A Little Bit of Chart History for Wednesday

As you all know, I’m smitten by all things lead related. A couple of days ago I came across an interesting little historical anecdote that I’m going to tell you now.

When I was writing my big lead-crime piece several years ago, one of the things I was curious about was why the EPA decided to phase out leaded gasoline starting in 1975. Unfortunately, there aren’t very many people around today who were personally involved in this stuff 40 years ago, and I ended up getting several conflicting answers that I couldn’t really reconcile. Since it wasn’t central to my story anyway, I gave up and skipped the whole thing.

Then, last week, reader David P. pointed me to a column by Barry Nussbaum, chief statistician at the EPA for over a decade and currently president of the American Statistical Association. As soon as I read it I called Nussbaum, who was a young EPA analyst in the late 70s when he—well, we’ll get to that. First, though, the answer to my question.

According to Nussbaum, EPA wanted places like California to reduce smog, and that meant cars would have to be fitted with catalytic converters. However, since gasoline lead ruins catalytic converters, refineries needed to produced unleaded gasoline. This was the initial impetus behind unleaded gasoline. The fact that it also reduced atmospheric lead was basically a happy accident.

Once that was done, however, EPA started looking more closely at the health effects of lead. It was no secret that high levels of lead poisoning were dangerous, but new research was showing that even moderate levels could be dangerous, especially in young children. So now EPA had two reasons to phase out leaded gasoline.

As it happens, they were doing this on two tracks. One track was unleaded gasoline. The other was a phasedown of the amount of lead in leaded gasoline: from 1.7 grams per gallon in 1975 to 1.2 in 1976, 0.9 in 1977, and 0.6 in 1978. But there was a problem with this: reducing the amount of lead also reduced the amount of gasoline you could refine from each barrel of crude oil. The difference wasn’t huge, but after the oil embargo of 1973 it was enough to raise policy questions. Thanks to all this, in 1979 Jimmy Carter was considering whether to halt the EPA phasedown of lead in gasoline.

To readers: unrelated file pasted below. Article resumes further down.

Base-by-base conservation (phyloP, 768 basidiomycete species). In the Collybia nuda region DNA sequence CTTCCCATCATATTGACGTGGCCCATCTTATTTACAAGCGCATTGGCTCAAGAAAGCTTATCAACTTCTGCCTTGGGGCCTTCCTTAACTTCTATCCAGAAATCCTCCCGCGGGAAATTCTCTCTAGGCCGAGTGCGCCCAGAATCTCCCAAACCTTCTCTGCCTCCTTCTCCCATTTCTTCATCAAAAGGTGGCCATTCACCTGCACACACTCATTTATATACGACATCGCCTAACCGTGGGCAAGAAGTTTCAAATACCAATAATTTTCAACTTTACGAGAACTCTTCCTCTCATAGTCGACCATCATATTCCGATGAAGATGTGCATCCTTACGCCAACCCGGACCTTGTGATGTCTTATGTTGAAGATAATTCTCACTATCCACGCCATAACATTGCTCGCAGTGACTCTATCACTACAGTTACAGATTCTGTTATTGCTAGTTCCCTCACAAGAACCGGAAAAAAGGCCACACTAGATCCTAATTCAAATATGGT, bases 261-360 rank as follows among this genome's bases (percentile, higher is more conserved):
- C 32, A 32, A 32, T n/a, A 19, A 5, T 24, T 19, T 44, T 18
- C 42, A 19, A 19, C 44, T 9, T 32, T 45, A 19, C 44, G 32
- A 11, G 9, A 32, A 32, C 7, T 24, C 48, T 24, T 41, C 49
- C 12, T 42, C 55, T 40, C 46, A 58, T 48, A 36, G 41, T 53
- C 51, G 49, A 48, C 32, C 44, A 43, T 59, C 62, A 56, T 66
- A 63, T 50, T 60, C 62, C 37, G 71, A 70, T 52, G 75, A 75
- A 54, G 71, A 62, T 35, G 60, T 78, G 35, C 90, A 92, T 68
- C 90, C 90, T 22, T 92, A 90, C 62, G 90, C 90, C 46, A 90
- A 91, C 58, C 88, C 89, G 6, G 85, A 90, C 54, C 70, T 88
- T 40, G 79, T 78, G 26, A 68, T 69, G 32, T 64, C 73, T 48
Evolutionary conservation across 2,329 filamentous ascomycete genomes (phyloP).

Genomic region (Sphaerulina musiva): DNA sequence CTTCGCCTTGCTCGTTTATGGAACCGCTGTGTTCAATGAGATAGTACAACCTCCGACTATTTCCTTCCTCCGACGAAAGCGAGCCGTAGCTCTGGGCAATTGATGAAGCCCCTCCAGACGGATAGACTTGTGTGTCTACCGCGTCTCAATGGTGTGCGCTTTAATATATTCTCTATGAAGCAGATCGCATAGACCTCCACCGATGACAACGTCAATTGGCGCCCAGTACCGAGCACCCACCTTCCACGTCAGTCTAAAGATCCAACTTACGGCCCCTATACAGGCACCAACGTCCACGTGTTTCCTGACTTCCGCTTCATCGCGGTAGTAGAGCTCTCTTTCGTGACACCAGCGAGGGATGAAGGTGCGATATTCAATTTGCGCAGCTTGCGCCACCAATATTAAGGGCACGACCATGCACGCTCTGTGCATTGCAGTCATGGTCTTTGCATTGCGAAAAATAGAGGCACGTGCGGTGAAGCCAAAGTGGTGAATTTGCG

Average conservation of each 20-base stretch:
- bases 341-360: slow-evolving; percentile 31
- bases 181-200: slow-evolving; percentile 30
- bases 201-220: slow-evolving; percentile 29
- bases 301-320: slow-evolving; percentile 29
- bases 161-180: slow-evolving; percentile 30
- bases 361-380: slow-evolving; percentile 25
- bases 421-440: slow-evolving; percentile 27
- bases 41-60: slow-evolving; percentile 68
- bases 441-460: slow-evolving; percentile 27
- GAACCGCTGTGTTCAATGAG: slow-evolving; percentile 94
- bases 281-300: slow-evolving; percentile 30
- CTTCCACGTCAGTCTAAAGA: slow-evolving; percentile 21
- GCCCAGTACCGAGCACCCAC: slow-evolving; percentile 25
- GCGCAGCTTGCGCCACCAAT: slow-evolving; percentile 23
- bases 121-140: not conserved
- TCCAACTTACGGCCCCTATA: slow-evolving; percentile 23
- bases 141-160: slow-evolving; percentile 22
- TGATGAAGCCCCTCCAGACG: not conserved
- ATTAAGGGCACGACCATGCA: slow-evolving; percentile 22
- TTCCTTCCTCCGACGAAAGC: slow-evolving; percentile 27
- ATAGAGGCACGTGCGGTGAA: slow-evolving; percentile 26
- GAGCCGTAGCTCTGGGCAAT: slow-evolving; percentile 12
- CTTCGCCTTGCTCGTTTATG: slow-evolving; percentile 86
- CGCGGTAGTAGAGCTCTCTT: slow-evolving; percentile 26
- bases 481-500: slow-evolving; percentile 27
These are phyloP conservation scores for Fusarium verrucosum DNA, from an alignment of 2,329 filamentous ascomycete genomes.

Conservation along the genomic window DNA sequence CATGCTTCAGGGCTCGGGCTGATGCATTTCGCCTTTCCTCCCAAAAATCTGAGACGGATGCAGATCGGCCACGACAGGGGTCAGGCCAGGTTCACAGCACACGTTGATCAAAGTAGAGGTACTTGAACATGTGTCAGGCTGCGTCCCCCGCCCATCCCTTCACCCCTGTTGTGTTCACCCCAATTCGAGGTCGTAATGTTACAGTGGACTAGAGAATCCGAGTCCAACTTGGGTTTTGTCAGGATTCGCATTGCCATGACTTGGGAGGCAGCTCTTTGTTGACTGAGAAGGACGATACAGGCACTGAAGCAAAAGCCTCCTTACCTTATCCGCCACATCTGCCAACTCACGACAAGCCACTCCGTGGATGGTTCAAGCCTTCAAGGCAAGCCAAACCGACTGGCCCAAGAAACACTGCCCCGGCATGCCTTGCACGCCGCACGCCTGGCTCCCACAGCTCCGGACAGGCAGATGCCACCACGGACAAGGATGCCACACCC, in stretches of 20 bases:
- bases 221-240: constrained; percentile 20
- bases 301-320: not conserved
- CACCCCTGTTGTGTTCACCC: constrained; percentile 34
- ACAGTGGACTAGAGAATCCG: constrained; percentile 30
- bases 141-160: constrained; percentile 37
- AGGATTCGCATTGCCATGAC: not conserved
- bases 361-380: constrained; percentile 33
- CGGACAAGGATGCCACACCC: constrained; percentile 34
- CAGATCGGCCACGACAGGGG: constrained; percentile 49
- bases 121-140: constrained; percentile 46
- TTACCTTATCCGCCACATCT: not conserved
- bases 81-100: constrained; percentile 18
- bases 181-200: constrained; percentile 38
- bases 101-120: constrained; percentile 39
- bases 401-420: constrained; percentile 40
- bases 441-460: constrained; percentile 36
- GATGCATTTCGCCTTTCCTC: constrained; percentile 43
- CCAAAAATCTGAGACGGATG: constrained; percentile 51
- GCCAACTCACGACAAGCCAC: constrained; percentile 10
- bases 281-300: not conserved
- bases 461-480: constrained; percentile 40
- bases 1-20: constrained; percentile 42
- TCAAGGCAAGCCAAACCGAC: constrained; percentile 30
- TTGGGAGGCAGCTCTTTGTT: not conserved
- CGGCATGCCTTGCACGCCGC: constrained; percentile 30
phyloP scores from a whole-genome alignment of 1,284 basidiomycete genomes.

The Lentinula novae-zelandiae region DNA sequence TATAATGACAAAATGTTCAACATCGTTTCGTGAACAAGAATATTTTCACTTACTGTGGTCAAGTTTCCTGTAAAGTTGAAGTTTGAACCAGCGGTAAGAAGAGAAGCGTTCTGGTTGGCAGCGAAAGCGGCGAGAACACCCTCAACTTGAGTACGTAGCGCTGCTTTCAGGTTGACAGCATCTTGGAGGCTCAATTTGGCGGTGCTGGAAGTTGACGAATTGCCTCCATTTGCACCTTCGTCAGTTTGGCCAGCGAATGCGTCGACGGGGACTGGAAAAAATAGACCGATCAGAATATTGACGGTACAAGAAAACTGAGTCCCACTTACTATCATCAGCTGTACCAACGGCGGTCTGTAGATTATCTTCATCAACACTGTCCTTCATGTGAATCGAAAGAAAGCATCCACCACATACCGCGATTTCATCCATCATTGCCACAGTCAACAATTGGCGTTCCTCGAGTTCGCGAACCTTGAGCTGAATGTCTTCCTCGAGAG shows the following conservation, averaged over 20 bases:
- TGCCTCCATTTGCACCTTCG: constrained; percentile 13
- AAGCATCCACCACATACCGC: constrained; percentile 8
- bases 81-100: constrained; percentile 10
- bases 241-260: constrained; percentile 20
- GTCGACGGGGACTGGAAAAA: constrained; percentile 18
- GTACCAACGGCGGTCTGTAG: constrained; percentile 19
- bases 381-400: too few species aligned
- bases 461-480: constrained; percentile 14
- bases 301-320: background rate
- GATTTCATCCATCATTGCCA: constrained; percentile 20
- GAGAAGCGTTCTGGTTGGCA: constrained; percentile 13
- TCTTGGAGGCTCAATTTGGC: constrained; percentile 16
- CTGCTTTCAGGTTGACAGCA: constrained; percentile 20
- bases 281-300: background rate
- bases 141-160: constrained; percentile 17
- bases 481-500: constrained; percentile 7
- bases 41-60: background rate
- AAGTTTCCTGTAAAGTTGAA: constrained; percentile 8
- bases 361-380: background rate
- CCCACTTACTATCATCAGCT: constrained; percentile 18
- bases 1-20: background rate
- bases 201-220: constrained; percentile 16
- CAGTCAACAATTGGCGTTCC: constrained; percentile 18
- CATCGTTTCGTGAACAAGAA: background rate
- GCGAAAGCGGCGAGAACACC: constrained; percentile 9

By coincidence, at the same time HUD was trying to get more funding for its program to remove lead paint from old housing stock. As part of this effort, EPA looked at the incidence of high blood lead levels in children, and Nussbaum produced the following chart:

There are three things to notice about this chart:

  • It shows that blood lead levels spike every year in the summer.
  • It shows that lead levels in children appear to be correlated with gasoline lead emitted into the atmosphere.
  • It shows that black and Hispanic children had really high levels of lead poisoning.¹

The first item—unfortunately for HUD—suggested that lead poisoning was not correlated with lead paint in housing. After all, there’s no reason to think that kids are exposed to more lead paint in the summer. The second item suggests that lead poisoning is correlated with gasoline lead.² And the third item immediately convinced Carter to continue the lead phasedown. “He stated he did not want any policy that might have a particularly deleterious effect on these two groups,” Nussbaum says.

On a statistical note, Nussbaum adds this: “With the benefit of hindsight, Carter was concerned about the harmful effects on minority populations. Would he have even have known this if the graph just had one composite line for blood lead?” Maybe not. Sometimes flukes of data presentation are all it takes to influence public policy.

This chart is probably one of the earliest known visual correlations of gasoline lead with lead poisoning in children. As an historical artifact it deserves a little place in history.

¹If you’re wondering why the chart doesn’t show white children, the answer is lost to history. Nussbaum thinks it might have something to do with the limits of plotting technology at the time. In any case, everyone knew what the line looked like: just like the other two, but lower.

²Ironically, they got the right answer for the wrong reason. EPA figured the summer spike was due to increased driving. In fact, we now know it’s due to lead that settles into the soil and then gets resuspended into the air every summer when the soil dries up.


Headshot of Editor in Chief of Mother Jones, Clara Jeffery

It sure feels that way to me, and here at Mother Jones, we’ve been thinking a lot about what journalism needs to do differently, and how we can have the biggest impact.

We kept coming back to one word: corruption. Democracy and the rule of law being undermined by those with wealth and power for their own gain. So we're launching an ambitious Mother Jones Corruption Project to do deep, time-intensive reporting on systemic corruption, and asking the MoJo community to help crowdfund it.

We aim to hire, build a team, and give them the time and space needed to understand how we got here and how we might get out. We want to dig into the forces and decisions that have allowed massive conflicts of interest, influence peddling, and win-at-all-costs politics to flourish.

It's unlike anything we've done, and we have seed funding to get started, but we're looking to raise $500,000 from readers by July when we'll be making key budgeting decisions—and the more resources we have by then, the deeper we can dig. If our plan sounds good to you, please help kickstart it with a tax-deductible donation today.

Thanks for reading—whether or not you can pitch in today, or ever, I'm glad you're with us.

Signed by Clara Jeffery

Clara Jeffery, Editor-in-Chief

payment methods

We Recommend